WTI/RBOB prices recovered from their drop after API reported a big surprise gasoline build overnight ahead of the DOE data which showed a major crude draw (and smaller than API-reported build in gasoline). Along with no change in production, this sparked buying in both WTI/RBOB as the kneejerk reaction.
- Crude -4.079mm (-500k exp)
- Cushing +2.048mm (+1.8mm exp) - biggest build since March
- Gasoline +4.19mm (+1mm exp) - biggest build since Jan
- Distillates -584k
- Crude -6.023mm (-500k exp) - biggest draw since August
- Cushing +1.525mm (+1.8mm exp) - biggest build since March
- Gasoline +1.644mm (+1mm exp) - biggest build since August
- Distillates -2.606mm
Major draw in crude (considerably larger than API and expectations) is dominating the headlines but the continued restocking in Cushing and another big build in gasoline is likely weighing on prices
However, as a reminder, Crude-oil inventories remain bloated at more than 24% above the five-year average, with production and exports recovering. Refined-product markets are tighter heading into winter.
Notably, implied demand slumped in the last week...
Last week saw the rig count rise but US crude production was unchanged for the Lower 48, having rebounded from the effects of Harvey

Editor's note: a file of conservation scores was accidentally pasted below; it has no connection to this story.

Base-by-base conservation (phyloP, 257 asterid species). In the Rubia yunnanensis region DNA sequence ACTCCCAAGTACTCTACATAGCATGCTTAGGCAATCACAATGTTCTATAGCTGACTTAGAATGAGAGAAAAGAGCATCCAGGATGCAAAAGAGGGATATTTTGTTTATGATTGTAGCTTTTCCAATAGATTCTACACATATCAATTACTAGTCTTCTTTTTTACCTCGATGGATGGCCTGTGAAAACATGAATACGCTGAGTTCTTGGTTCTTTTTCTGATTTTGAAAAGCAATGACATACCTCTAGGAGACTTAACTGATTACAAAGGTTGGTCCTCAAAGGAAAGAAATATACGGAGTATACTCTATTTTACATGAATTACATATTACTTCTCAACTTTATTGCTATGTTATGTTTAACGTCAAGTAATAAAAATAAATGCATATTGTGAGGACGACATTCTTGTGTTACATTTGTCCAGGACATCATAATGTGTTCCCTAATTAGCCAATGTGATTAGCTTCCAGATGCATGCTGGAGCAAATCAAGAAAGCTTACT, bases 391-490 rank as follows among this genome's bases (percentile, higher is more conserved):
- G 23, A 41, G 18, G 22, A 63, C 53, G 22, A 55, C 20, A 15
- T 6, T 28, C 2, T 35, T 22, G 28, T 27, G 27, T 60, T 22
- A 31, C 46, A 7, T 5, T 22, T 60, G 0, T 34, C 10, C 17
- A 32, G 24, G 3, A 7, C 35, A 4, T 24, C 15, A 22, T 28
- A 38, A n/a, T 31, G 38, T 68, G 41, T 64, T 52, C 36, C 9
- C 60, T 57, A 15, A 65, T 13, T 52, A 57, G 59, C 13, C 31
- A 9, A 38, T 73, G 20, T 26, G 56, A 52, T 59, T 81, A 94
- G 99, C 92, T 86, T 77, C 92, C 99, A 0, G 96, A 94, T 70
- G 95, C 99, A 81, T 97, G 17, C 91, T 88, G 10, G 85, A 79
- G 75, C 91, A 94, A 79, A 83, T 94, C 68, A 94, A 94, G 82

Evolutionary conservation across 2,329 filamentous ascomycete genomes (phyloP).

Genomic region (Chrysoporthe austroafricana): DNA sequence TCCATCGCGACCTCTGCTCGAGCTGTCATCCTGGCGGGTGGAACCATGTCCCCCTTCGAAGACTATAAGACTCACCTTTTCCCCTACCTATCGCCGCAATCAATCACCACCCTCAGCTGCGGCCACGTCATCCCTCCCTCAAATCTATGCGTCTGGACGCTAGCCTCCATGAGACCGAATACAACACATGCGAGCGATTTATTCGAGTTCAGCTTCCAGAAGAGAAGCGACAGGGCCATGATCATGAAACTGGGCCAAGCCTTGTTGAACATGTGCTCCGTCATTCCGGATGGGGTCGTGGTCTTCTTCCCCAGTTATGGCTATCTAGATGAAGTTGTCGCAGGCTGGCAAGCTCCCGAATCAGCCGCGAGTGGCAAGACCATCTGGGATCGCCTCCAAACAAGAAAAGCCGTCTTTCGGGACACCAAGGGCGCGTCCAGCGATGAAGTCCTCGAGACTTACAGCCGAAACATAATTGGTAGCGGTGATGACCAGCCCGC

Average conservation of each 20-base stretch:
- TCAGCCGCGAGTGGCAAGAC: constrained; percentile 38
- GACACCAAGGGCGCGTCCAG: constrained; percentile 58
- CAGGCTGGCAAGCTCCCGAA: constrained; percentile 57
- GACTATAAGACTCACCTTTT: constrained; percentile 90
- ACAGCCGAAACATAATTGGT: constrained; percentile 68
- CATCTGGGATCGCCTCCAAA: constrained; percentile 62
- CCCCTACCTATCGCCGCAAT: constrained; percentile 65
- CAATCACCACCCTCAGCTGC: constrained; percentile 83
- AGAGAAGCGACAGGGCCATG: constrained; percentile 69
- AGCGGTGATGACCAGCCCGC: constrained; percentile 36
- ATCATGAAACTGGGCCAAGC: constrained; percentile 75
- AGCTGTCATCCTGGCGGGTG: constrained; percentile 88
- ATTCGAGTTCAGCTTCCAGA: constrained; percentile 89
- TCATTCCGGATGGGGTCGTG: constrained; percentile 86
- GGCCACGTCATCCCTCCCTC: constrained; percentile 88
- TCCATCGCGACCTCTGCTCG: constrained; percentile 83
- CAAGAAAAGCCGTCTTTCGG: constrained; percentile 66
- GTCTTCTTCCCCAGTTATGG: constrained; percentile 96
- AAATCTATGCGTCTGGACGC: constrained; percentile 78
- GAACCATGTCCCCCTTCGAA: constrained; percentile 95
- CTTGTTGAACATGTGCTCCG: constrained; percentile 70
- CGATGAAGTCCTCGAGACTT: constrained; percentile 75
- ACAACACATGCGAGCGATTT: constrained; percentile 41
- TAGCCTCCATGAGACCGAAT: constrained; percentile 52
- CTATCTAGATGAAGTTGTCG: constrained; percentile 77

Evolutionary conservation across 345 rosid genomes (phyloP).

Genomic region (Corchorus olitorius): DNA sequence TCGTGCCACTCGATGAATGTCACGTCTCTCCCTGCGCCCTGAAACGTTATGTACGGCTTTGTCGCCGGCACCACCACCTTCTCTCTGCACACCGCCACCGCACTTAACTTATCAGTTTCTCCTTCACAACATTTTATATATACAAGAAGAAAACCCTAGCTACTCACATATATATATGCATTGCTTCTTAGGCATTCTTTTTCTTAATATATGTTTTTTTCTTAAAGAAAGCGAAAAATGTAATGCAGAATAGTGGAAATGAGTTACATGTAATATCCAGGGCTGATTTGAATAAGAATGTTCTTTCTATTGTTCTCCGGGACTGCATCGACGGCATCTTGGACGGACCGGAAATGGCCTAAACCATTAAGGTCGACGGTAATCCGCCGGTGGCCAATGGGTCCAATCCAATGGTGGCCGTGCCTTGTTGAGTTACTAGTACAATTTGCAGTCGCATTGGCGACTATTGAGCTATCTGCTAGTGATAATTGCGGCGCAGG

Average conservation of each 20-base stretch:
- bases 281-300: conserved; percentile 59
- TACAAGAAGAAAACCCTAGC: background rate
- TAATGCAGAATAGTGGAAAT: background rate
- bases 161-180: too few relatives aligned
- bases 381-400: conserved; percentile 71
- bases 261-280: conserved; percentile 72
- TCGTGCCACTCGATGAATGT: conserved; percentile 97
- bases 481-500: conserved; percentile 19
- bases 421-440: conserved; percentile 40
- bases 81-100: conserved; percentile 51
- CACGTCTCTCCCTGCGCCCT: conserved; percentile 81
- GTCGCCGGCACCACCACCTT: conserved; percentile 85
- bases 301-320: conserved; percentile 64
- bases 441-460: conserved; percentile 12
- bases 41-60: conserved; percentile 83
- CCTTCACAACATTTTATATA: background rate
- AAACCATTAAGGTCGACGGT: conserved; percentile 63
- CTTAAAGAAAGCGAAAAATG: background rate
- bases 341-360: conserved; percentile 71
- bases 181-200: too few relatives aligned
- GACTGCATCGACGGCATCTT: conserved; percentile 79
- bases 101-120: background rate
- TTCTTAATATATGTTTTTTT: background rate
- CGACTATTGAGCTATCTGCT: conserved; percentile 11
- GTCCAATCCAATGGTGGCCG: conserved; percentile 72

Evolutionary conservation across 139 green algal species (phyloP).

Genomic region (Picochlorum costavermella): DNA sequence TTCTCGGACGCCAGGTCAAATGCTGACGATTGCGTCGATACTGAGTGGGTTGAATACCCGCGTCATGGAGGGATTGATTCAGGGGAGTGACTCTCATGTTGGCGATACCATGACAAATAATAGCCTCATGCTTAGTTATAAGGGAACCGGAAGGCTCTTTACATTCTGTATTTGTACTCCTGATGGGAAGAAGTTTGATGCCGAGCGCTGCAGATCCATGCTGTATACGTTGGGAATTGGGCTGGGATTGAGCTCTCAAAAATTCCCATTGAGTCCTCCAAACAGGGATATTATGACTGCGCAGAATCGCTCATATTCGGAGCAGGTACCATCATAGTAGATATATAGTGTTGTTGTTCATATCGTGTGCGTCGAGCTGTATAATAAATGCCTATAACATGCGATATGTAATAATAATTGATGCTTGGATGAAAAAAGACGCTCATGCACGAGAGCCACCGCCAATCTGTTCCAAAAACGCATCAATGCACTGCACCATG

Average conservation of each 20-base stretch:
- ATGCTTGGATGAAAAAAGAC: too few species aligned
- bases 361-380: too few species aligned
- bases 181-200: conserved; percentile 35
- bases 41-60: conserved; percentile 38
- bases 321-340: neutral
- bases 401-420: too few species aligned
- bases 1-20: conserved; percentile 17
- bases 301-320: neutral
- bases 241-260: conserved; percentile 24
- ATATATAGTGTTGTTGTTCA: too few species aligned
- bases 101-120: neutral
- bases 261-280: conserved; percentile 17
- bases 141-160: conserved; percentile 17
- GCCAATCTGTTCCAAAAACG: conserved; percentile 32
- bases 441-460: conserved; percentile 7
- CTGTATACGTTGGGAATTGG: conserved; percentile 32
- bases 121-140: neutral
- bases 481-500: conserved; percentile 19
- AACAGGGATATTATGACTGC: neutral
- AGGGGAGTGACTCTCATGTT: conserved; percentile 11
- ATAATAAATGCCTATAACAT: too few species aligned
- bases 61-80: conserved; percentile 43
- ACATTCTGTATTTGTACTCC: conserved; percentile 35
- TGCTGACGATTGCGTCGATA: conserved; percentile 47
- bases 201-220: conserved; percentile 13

Total U.S. exports of crude oil and refined petroleum products surged last week above 7 million barrels a day, a hefty 1 million barrels a day higher than the previous week -- and, of course, an all-time high.
Both WTI and RBOB prices recovered their losses from API data overnight (but were sliding into the DOE print) with Saxo Bank's Head of Commodity Strategy, Ole Hansen, noting that "the market is basically fretting another bearish report." But today's DOE reports offered enough to get the algos into buying mode, spiking prices initially...
Julian Lee, Bloomberg Oil Strategist, notes one thing to consider... The U.S. has wiped out 9 months of OPEC output cuts in just two weeks.
The 11 members of OPEC bound by the output deal cut their production in September by 1.041 million barrels a day from their combined reference production level.
The U.S. in the last two weeks - after recovering from the impact of Hurricane Harvey - boosted its crude oil exports by 1.056 million barrels a day.